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Drainage Management to Improve Water Quality and Enhanced Agricultural Production Don Pitts Agricultural Engineer NRCS USDA Champaign, IL by.

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Presentation on theme: "Drainage Management to Improve Water Quality and Enhanced Agricultural Production Don Pitts Agricultural Engineer NRCS USDA Champaign, IL by."— Presentation transcript:

1 Drainage Management to Improve Water Quality and Enhanced Agricultural Production Don Pitts Agricultural Engineer NRCS USDA Champaign, IL by

2 Why is drainage needed? Due to high water tables, many soils in Illinois need drainage for economical crop production: –to insure trafficable field conditions –to minimize crop stress from excess water

3 Tile Drainage is Water Table Management Soil Surface Tile Water Table with Tile Drainage Water Table without Tile Drainage

4 What is Drainage Management? Allows for changing the elevation of drainage outlet Raising the water table can reduce nitrate discharges to surface water Raising the water table after planting can keep water and nutrients available for plant use during the growing season

5 Water Level Control Device The water level control device is installed in the tile drain near the outlet and at various locations within the field depending on topography Ditch Raised Water Table Riser Boards (Adjustable) Drain Water Solid Pipe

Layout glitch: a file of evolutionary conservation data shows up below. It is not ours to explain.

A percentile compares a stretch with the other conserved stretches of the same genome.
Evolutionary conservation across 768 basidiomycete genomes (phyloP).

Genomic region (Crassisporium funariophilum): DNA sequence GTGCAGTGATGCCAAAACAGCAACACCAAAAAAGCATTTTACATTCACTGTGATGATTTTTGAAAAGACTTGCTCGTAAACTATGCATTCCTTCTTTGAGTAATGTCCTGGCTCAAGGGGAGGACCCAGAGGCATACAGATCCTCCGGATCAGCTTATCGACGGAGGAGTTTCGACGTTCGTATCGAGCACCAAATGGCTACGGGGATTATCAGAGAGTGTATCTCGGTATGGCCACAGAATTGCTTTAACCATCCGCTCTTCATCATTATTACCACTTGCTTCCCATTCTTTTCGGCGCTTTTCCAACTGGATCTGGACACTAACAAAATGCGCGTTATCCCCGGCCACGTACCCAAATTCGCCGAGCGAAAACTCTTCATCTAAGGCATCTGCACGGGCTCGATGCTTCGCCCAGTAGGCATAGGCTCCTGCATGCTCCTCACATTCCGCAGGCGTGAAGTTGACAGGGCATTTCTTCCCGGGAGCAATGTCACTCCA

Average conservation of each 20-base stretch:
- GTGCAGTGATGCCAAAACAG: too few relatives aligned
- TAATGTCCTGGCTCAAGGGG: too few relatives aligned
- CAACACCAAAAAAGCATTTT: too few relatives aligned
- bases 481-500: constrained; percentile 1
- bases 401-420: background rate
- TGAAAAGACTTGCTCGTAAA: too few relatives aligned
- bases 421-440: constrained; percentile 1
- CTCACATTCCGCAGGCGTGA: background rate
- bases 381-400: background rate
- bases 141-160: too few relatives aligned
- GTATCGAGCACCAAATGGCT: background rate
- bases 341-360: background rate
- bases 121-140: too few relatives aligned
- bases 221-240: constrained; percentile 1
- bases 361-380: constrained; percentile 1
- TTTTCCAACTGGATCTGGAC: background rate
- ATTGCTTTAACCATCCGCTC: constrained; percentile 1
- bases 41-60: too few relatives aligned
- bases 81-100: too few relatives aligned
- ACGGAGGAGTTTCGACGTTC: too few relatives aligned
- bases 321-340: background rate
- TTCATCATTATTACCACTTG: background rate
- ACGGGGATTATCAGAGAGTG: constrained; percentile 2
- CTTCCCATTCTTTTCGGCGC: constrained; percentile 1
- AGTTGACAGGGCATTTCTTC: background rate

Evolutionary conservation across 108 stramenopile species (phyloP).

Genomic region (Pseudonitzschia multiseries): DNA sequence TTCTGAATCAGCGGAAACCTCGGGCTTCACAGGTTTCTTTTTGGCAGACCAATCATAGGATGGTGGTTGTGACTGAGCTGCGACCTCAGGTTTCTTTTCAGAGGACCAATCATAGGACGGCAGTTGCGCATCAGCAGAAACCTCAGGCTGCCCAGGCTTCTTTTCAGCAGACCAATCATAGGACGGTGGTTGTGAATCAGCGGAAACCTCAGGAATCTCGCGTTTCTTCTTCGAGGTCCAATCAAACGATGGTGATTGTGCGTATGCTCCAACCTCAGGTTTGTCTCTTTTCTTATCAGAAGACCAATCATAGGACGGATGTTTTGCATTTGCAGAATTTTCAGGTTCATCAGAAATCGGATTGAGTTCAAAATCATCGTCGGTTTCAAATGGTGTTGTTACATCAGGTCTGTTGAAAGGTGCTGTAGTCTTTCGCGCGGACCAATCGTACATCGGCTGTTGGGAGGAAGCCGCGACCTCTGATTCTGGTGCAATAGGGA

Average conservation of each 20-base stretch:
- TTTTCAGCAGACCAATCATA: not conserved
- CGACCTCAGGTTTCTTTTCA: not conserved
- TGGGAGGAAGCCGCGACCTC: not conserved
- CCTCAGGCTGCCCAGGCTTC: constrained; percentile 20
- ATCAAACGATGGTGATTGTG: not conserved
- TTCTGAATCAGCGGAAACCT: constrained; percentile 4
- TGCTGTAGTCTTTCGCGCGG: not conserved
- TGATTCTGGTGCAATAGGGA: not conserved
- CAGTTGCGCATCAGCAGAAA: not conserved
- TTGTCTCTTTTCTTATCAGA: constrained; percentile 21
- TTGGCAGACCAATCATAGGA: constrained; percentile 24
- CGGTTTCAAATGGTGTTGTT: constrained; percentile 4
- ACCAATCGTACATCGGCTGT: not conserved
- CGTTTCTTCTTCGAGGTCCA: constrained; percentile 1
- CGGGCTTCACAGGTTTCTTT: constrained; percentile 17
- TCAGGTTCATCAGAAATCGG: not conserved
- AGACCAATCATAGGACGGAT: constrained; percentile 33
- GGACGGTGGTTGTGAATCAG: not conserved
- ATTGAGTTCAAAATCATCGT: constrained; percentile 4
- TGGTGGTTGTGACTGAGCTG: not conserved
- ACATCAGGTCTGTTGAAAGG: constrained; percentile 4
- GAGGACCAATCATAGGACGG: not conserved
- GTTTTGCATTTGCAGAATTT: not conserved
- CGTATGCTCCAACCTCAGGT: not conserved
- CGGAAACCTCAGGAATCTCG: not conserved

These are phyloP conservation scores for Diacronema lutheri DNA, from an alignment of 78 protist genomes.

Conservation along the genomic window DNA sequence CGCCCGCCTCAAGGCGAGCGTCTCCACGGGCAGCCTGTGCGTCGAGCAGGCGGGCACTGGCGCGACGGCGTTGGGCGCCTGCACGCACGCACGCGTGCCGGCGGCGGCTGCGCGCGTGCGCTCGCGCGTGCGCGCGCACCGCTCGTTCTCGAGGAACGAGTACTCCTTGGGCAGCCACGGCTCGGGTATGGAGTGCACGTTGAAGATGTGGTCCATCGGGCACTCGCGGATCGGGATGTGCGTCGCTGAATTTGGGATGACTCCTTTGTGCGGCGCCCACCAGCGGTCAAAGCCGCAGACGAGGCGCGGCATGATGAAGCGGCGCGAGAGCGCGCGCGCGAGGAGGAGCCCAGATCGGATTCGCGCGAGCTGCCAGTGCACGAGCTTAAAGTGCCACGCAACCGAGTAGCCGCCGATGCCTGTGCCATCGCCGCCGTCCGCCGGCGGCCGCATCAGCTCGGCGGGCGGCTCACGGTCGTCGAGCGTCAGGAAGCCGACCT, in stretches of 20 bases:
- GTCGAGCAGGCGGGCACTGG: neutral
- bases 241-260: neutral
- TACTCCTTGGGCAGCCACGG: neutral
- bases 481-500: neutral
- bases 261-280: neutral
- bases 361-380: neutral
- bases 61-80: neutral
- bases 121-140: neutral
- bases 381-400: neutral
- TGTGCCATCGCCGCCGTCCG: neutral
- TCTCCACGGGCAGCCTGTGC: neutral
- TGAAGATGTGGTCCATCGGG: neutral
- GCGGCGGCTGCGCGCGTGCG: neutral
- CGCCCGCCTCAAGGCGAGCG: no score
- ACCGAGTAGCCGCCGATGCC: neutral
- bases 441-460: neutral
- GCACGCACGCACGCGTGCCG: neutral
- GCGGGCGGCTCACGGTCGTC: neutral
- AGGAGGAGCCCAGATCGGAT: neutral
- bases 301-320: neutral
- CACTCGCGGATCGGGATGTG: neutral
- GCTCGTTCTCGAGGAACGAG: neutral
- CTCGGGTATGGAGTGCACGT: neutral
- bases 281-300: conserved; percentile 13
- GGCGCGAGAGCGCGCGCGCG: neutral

6 Drainage Management Soil Surface Water Table with Drainage Management Tile Ditch Water Level Control Device Ditch Root Zone

7 Drainage Management (Parallel System and Flat Topography) Field Boundary main laterals Water level control structure

8 Drainage Management System (gentle sloping topography) Field Boundary Water Level Control Device Zone of influence > 20 ac Solid Pipe

9 Managed Drainage Water Table Jan 1 Dec 31 Drain downRaised Water Table After Planting Allow Water Table to Rise Crop Water Uptake Fallow Season Fallow Season Planting Harvest Lower Water Table as Roots Develop

10 Water Available from Drainage Management Potential Based on DRAINMOD Simulations ~ 1.5 inches

11 Production Season Drainage Management Considerations Principle 1. Only release water sufficient to allow for the soil to dry for field access with equipment and to keep the water table out of the root zone. Any water released in excess of these two requirement is water and nutrients lost from production.

12 Production Season Drainage Management Considerations Principle 2. Know the depth of the effective root zone. If the water table is allowed to rise into the root zone for a prolonged (this depends on temperature) period, oxygen will be depleted and plant stress will soon follow. This is the greatest risk in practicing drainage management.

13 Potential Benefits of Drainage Management Reduced Nitrate to Surface Water –inhibits nitrification –reduces the rate of mineralization –increases denitrification –altered hydrology results in less nitrate loss Increased Crop Production –more Water available for ET –more N available for crop uptake

14 Fate of Nitrogen in Tile Drained Agriculture Source: Zucker and Brown (1997)

15 Site Conditions for USDA Funding Nitrate is a water quality concern in the watershed Flat topography (slopes < 0.2%) Intensive subsurface drainage system (pattern system) No (minimal) impact to neighbors Field size should be greater than 20 acres

16 Golden Rule of Drainage Only release the amount water necessary to insure trafficable conditions for field operations and to provide an aerated crop root zone –any drainage in excess of this rule likely carries away nitrate and water that is no longer available for crop uptake


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